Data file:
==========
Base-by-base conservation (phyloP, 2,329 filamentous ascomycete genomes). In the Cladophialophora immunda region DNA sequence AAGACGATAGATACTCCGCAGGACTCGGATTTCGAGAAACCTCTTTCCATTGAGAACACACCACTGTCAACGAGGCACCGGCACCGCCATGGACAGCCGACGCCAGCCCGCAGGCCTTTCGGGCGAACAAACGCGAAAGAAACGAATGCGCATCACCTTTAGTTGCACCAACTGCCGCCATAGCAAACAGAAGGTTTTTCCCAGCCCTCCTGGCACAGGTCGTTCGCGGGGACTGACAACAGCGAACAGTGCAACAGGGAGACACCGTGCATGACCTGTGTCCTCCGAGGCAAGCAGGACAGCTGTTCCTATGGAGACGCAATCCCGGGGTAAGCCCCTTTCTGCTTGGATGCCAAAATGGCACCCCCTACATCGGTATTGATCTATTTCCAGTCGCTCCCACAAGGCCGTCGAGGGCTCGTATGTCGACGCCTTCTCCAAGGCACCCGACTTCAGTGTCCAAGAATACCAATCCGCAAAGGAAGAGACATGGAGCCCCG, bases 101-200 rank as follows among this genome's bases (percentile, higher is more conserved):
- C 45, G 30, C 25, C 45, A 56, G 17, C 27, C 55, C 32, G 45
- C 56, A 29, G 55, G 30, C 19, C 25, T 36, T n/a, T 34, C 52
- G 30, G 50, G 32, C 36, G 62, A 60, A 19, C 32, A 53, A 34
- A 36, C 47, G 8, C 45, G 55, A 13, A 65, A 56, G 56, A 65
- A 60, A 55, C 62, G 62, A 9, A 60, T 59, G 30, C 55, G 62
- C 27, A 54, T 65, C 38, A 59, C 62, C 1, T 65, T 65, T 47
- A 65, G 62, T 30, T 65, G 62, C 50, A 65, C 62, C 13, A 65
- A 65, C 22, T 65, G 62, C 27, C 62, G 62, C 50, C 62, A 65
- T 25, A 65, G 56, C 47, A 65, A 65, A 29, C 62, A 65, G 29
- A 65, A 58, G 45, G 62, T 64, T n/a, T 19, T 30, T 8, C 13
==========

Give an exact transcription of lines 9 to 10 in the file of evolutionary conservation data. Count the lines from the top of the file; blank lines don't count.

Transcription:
- A 65, C 22, T 65, G 62, C 27, C 62, G 62, C 50, C 62, A 65
- T 25, A 65, G 56, C 47, A 65, A 65, A 29, C 62, A 65, G 29